The West Australian, which has been gunning hard for the removal of Troy Buswell from the Liberal leadership for the past week, has published a “snap” Westpoll survey of 400 votes showing the Liberals would lead 57-43 on two-party preferred if Colin Barnett was leader. It also finds they would be in front even with Buswell at the helm, but only by 51-49. One normally likes to exercise caution in interpreting poll results, but I think it can be stated with confidence that the latter finding is definitely wrong. This means we can either dismiss the poll as rubbish and pay it no further mind, or take the view that the six-point difference says something enormously significant about the Liberal leadership even if it does come from a dud sample. Excitingly, the paper reports that the election “could be called as early as tomorrow”.

UPDATE: Click here for a timely trip down memory lane, back to a month before the 2005 election.

UPDATE 2: The following questions are not meant to indicate a conspiratorial mindset: they are merely questions that have sprung to my mind, as questions sometimes do.

• What do the dashes following “don’t know” indicate? That all but a statistically insignificant number of respondents did know, or that those who didn’t have been excluded from the calculation?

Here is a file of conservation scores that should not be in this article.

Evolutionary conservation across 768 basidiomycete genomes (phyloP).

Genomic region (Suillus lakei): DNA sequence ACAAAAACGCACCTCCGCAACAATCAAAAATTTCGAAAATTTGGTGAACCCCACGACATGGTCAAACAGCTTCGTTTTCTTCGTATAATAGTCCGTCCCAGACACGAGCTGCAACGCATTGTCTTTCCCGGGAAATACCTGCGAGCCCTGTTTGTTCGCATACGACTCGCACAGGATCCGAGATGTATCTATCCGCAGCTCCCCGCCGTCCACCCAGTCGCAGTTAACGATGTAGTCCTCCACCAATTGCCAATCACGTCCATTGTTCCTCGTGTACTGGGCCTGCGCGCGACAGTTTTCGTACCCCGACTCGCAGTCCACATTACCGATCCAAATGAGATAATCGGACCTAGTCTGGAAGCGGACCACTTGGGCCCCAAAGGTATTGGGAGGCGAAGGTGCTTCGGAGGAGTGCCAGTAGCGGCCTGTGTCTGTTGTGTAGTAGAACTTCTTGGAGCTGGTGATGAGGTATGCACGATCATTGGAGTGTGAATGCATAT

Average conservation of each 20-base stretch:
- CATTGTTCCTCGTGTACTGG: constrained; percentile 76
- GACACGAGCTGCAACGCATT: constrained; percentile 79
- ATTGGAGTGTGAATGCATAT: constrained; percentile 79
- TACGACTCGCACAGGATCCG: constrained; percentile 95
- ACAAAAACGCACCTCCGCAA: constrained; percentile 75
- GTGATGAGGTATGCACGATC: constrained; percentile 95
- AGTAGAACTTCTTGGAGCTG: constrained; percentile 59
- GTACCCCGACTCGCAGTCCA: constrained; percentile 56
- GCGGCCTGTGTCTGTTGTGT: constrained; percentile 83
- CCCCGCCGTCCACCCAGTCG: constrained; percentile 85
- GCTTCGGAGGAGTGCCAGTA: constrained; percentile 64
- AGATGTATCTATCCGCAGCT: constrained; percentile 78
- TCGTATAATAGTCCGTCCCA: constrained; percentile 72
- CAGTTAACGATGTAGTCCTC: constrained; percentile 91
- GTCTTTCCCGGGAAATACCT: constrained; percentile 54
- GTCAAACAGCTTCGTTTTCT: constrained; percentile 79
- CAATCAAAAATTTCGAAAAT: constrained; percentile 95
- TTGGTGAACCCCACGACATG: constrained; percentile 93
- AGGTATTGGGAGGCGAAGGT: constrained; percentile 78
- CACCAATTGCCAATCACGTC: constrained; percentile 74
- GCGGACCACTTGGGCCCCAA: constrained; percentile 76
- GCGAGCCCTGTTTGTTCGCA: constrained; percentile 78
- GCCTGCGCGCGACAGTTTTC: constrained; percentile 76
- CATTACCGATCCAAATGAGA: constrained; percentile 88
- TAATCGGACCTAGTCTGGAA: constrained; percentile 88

• Why would you lump “informal” together with “other”, rather than with “don’t know”?

• Given that this has been done, we can ascertain that the “others” vote is less than 4 per cent under Buswell, or less than 2 per cent under Barnett. This compares with 11.2 per cent at the 2005 election and between 8 per cent and 12 per cent in the past six Newspoll surveys. The Greens vote at least is in the ballpark of the 2005 election, down only from 7.6 per cent to 7 per cent (The West Australian rarely provides figures for the Greens, but on the four occasions it has done so in the previous year they have been between 8 per cent and 11 per cent). In the current political environment, would we really expect the combined major party vote to have shot from 81.2 per cent at the election to either 88 per cent (under Buswell) or 89 per cent (under Barnett)? The two Newspoll surveys this year have had it at 80 per cent and 76 per cent.

• Shouldn’t we expect the 7 per cent of respondents who would vote Coalition under Barnett but not Buswell to be largely parking their votes with minor parties or independents, rather than going straight for Labor?

UPDATE 3 (28/7/08): Robert Taylor in The West Australian:

Troy Buswell will not step side and Colin Barnett will not challenge for the Liberal leadership despite overwhelming evidence that the Cottesloe MP is the party’s best chance of defeating Alan Carpenter’s Labor Government at the coming election. Mr Barnett again made it clear yesteday that he was availbale to lead the Liberals despite having already announced his retirement at the next election. But Mr Buswell was adamant that no one had asked him to step down in favour of the former Opposition leader and he intended continuing in the role. And Mr Buswell received strong support from Liberal Party president Barry Court, who clutched a Bible as he said the chair-sniffing, bra-snapping Opposition Leader had shown strength to push through his problems and was beginning to have an impact on the Government in the polls.

UPDATE 4 (29/7/08): Peter Kennedy reports on ABC TV news that “Labor strategists have put a plan to the Premier” for an election on September 13 or September 20, thereby preventing the resumption of parliament in two weeks.

UPDATE 5 (4/8/08): Buswell quits.

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